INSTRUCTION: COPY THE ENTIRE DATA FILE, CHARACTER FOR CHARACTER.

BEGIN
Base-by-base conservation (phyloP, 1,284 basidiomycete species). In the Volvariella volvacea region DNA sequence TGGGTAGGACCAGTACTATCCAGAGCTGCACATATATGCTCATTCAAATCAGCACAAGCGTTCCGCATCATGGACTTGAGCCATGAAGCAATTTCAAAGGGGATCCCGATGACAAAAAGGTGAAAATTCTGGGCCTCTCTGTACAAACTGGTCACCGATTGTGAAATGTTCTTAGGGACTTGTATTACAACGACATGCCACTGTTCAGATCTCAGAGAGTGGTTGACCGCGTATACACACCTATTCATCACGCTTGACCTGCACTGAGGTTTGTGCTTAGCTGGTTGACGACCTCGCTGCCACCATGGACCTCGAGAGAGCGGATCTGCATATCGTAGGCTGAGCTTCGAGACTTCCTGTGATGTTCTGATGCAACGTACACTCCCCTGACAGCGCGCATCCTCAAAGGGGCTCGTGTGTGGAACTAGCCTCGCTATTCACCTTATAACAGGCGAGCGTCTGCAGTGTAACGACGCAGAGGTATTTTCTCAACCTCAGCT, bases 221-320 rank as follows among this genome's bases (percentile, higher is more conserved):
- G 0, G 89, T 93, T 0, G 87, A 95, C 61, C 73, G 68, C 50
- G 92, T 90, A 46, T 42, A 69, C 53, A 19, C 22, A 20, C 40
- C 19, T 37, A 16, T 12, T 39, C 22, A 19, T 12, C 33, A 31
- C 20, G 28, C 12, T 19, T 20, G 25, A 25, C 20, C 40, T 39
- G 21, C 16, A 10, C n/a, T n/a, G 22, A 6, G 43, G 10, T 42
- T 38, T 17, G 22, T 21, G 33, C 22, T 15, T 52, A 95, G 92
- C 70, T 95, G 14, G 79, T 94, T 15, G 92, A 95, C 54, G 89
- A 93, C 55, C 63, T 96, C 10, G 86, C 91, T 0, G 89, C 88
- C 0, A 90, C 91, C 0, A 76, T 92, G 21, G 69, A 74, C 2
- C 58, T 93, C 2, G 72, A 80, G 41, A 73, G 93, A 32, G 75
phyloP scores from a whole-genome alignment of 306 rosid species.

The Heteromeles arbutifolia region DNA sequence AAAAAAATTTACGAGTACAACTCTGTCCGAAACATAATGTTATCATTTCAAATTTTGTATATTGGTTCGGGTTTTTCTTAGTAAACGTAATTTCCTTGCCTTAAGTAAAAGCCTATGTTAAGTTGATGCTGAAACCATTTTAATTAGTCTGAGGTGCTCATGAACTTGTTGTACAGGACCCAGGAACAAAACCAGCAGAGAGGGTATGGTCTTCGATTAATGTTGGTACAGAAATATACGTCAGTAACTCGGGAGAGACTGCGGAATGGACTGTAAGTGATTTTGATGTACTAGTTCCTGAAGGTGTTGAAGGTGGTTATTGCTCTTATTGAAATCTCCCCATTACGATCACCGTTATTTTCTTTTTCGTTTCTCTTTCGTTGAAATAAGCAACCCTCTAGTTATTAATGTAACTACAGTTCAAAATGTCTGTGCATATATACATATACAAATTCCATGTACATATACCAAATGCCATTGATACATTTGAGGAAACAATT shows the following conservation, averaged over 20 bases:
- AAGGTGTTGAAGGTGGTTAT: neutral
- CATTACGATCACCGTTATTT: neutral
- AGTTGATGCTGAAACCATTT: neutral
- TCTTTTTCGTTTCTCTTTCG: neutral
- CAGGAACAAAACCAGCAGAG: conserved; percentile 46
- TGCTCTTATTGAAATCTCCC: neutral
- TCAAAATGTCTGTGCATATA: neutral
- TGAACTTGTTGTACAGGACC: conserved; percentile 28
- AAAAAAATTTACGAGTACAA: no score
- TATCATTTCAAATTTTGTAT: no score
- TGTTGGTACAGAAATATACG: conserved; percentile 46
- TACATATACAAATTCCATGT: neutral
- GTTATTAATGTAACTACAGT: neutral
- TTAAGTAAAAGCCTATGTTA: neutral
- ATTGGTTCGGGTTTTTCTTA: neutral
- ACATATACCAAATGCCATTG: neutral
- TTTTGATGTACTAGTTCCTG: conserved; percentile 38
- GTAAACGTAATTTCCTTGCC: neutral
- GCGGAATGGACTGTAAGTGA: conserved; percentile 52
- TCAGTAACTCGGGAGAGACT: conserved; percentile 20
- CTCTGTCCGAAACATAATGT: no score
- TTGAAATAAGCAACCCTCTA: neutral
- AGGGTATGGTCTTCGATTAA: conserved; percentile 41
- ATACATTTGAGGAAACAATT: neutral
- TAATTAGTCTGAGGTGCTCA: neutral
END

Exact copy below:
Base-by-base conservation (phyloP, 1,284 basidiomycete species). In the Volvariella volvacea region DNA sequence TGGGTAGGACCAGTACTATCCAGAGCTGCACATATATGCTCATTCAAATCAGCACAAGCGTTCCGCATCATGGACTTGAGCCATGAAGCAATTTCAAAGGGGATCCCGATGACAAAAAGGTGAAAATTCTGGGCCTCTCTGTACAAACTGGTCACCGATTGTGAAATGTTCTTAGGGACTTGTATTACAACGACATGCCACTGTTCAGATCTCAGAGAGTGGTTGACCGCGTATACACACCTATTCATCACGCTTGACCTGCACTGAGGTTTGTGCTTAGCTGGTTGACGACCTCGCTGCCACCATGGACCTCGAGAGAGCGGATCTGCATATCGTAGGCTGAGCTTCGAGACTTCCTGTGATGTTCTGATGCAACGTACACTCCCCTGACAGCGCGCATCCTCAAAGGGGCTCGTGTGTGGAACTAGCCTCGCTATTCACCTTATAACAGGCGAGCGTCTGCAGTGTAACGACGCAGAGGTATTTTCTCAACCTCAGCT, bases 221-320 rank as follows among this genome's bases (percentile, higher is more conserved):
- G 0, G 89, T 93, T 0, G 87, A 95, C 61, C 73, G 68, C 50
- G 92, T 90, A 46, T 42, A 69, C 53, A 19, C 22, A 20, C 40
- C 19, T 37, A 16, T 12, T 39, C 22, A 19, T 12, C 33, A 31
- C 20, G 28, C 12, T 19, T 20, G 25, A 25, C 20, C 40, T 39
- G 21, C 16, A 10, C n/a, T n/a, G 22, A 6, G 43, G 10, T 42
- T 38, T 17, G 22, T 21, G 33, C 22, T 15, T 52, A 95, G 92
- C 70, T 95, G 14, G 79, T 94, T 15, G 92, A 95, C 54, G 89
- A 93, C 55, C 63, T 96, C 10, G 86, C 91, T 0, G 89, C 88
- C 0, A 90, C 91, C 0, A 76, T 92, G 21, G 69, A 74, C 2
- C 58, T 93, C 2, G 72, A 80, G 41, A 73, G 93, A 32, G 75
phyloP scores from a whole-genome alignment of 306 rosid species.

The Heteromeles arbutifolia region DNA sequence AAAAAAATTTACGAGTACAACTCTGTCCGAAACATAATGTTATCATTTCAAATTTTGTATATTGGTTCGGGTTTTTCTTAGTAAACGTAATTTCCTTGCCTTAAGTAAAAGCCTATGTTAAGTTGATGCTGAAACCATTTTAATTAGTCTGAGGTGCTCATGAACTTGTTGTACAGGACCCAGGAACAAAACCAGCAGAGAGGGTATGGTCTTCGATTAATGTTGGTACAGAAATATACGTCAGTAACTCGGGAGAGACTGCGGAATGGACTGTAAGTGATTTTGATGTACTAGTTCCTGAAGGTGTTGAAGGTGGTTATTGCTCTTATTGAAATCTCCCCATTACGATCACCGTTATTTTCTTTTTCGTTTCTCTTTCGTTGAAATAAGCAACCCTCTAGTTATTAATGTAACTACAGTTCAAAATGTCTGTGCATATATACATATACAAATTCCATGTACATATACCAAATGCCATTGATACATTTGAGGAAACAATT shows the following conservation, averaged over 20 bases:
- AAGGTGTTGAAGGTGGTTAT: neutral
- CATTACGATCACCGTTATTT: neutral
- AGTTGATGCTGAAACCATTT: neutral
- TCTTTTTCGTTTCTCTTTCG: neutral
- CAGGAACAAAACCAGCAGAG: conserved; percentile 46
- TGCTCTTATTGAAATCTCCC: neutral
- TCAAAATGTCTGTGCATATA: neutral
- TGAACTTGTTGTACAGGACC: conserved; percentile 28
- AAAAAAATTTACGAGTACAA: no score
- TATCATTTCAAATTTTGTAT: no score
- TGTTGGTACAGAAATATACG: conserved; percentile 46
- TACATATACAAATTCCATGT: neutral
- GTTATTAATGTAACTACAGT: neutral
- TTAAGTAAAAGCCTATGTTA: neutral
- ATTGGTTCGGGTTTTTCTTA: neutral
- ACATATACCAAATGCCATTG: neutral
- TTTTGATGTACTAGTTCCTG: conserved; percentile 38
- GTAAACGTAATTTCCTTGCC: neutral
- GCGGAATGGACTGTAAGTGA: conserved; percentile 52
- TCAGTAACTCGGGAGAGACT: conserved; percentile 20
- CTCTGTCCGAAACATAATGT: no score
- TTGAAATAAGCAACCCTCTA: neutral
- AGGGTATGGTCTTCGATTAA: conserved; percentile 41
- ATACATTTGAGGAAACAATT: neutral
- TAATTAGTCTGAGGTGCTCA: neutral